Unlisted Brand • Jeanne Arthes Essential Patchouli Sumatra • Fragrances
|Would buy this product again.||100%|
Age: 36-43 Skin: Dry, Fair Hair: Red Eyes: Hazel
Patchouli Sumatra by Jeanne Arthes is a smooth patchouli with a perfect balance of earthiness and sweetness. It never becomes cloying but still has enough amber-y character to keep it from sliding into hippy armpit territory. I actually prefer this over some niche patchouli fragrances (that will remain nameless) that tend to dry down into benzoin bombs or baby wipes. This is, by far, the best out of the three fragrances in the Arthes Essential collection.
Decent sillage and tenacity, and best of all, $18 for 100 mLs.
Age: 44-55 Skin: Combination Hair: Brown Eyes: Brown
Jeanne Arthes is a French company that specializes in inexpensive... shall we say 'inspired by' fragrances? In gorgeous packaging.
With the Essential group - patchouli, jasmine, rose -- the company produced completely original to them fragrances, and like Yves Rocher with their Essence line, has stepped it up.
Patchouli comes in an absolutely stunning presentation - tucked into the beautiful box were samples of the other two Essentials, and this was done by the manufacturer, not the shipper - it was under the cellophane. The bottle is heavy glass with a dark yellow velvet stencil design on one side, and a heavy metal cap with a pretty dark yellow tassel.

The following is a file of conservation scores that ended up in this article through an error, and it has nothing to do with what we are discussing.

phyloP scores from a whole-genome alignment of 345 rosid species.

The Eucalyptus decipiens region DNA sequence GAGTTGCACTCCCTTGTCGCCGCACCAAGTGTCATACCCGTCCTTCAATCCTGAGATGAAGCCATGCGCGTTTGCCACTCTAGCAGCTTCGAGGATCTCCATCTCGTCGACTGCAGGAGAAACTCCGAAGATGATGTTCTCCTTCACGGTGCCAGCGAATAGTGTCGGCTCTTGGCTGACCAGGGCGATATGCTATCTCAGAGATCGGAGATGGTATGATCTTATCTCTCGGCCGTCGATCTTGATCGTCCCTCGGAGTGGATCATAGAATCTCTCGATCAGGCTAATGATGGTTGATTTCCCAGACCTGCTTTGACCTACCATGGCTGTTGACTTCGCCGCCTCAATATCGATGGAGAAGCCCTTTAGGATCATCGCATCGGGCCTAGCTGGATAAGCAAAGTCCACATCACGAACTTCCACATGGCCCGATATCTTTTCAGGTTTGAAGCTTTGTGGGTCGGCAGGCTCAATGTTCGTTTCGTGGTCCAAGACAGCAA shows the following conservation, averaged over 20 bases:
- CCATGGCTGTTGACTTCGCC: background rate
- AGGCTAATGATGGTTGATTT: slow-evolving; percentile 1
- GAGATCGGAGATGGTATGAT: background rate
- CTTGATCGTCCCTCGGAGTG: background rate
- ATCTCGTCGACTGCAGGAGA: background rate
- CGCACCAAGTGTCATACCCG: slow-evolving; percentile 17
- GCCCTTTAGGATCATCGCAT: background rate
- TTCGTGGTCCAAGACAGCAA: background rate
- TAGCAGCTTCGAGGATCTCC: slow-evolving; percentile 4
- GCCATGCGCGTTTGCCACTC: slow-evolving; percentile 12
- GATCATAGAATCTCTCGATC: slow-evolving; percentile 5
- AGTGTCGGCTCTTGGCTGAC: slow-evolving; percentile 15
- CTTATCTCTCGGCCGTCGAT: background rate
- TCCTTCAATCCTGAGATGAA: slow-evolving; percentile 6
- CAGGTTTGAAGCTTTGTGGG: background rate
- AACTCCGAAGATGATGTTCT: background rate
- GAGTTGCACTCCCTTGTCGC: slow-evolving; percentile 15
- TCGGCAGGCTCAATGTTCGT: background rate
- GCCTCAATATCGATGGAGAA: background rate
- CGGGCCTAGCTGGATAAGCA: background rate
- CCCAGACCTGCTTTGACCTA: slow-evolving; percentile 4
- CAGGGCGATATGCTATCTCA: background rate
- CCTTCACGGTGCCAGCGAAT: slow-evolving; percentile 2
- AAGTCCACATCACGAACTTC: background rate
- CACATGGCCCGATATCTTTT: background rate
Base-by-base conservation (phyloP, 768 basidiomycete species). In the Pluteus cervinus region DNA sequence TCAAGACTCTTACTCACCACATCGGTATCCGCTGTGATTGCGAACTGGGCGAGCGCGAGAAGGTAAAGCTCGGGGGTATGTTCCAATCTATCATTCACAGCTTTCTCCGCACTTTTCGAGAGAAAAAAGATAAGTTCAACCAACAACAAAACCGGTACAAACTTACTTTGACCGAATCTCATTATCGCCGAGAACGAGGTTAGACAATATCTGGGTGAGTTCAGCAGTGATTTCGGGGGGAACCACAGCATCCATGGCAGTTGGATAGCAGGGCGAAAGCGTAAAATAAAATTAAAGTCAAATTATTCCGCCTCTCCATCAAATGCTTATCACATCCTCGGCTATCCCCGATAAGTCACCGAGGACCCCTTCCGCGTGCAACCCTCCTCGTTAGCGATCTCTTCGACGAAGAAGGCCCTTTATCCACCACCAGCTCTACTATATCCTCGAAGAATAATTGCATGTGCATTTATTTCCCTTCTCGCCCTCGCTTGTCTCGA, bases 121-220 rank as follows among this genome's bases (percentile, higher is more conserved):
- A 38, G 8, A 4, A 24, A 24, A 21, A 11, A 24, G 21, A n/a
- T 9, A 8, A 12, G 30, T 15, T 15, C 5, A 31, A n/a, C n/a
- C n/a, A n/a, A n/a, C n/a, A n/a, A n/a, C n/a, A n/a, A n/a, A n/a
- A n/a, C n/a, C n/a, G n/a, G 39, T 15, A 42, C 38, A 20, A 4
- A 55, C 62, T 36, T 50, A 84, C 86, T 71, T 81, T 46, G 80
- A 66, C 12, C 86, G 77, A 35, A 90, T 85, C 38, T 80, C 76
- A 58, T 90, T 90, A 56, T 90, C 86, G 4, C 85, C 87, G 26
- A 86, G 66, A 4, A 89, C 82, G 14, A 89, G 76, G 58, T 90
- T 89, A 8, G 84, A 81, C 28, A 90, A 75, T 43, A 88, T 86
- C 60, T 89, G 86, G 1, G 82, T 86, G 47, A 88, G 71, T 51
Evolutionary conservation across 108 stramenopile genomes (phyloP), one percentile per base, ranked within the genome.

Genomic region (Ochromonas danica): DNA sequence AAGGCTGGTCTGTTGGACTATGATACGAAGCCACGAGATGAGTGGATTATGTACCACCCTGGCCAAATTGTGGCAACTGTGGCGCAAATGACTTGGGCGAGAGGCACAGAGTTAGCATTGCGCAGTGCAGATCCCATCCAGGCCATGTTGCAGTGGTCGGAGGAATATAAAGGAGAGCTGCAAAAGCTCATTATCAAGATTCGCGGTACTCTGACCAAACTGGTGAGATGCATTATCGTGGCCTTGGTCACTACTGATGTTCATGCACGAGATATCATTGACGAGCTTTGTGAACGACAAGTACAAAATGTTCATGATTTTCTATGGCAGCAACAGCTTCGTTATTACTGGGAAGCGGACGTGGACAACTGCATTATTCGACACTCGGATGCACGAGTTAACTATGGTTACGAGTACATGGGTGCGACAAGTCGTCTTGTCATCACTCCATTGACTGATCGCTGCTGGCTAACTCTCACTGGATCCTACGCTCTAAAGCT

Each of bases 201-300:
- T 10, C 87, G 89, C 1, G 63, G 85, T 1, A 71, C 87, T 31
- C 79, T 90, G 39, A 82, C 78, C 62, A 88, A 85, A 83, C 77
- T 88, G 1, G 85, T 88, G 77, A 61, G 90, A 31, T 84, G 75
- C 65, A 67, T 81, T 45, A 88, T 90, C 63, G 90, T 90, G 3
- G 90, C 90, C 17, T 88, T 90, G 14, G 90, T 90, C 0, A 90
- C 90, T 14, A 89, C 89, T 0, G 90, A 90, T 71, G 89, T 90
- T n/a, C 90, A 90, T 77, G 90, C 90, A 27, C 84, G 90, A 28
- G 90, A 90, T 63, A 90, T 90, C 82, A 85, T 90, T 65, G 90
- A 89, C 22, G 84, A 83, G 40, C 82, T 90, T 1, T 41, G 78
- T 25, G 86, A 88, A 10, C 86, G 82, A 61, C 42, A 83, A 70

The juice... sort of Patchouli for summer. This is my third Arthes fragrance and I'm noticing a trend - they're slightly watered down. Patchouli isn't really strong, either in sillage or lasting power. But it's beautiful. There's a very resinous, essential plant material patchouli with, I'd swear, just the lightest hint of mint. It stays light, mellow, restrained -- really, I swear! I know this is patchouli, but it genuinely is delicate. There's a cool feel to it, although patchouli is generally a warm scent - the greenness and mint, I think. At the low price point, you can easily respray this if one feels the necessity. Initially the herbal-mint aspect is stronger. As it dries down, the more woody, resinous qualities come out. There's no added vanilla that I could detect, and this does not become patchouli-amber, as many patches do. it's straight up herbal/resinous patch with a hint of mint -- dry, summery, delicate.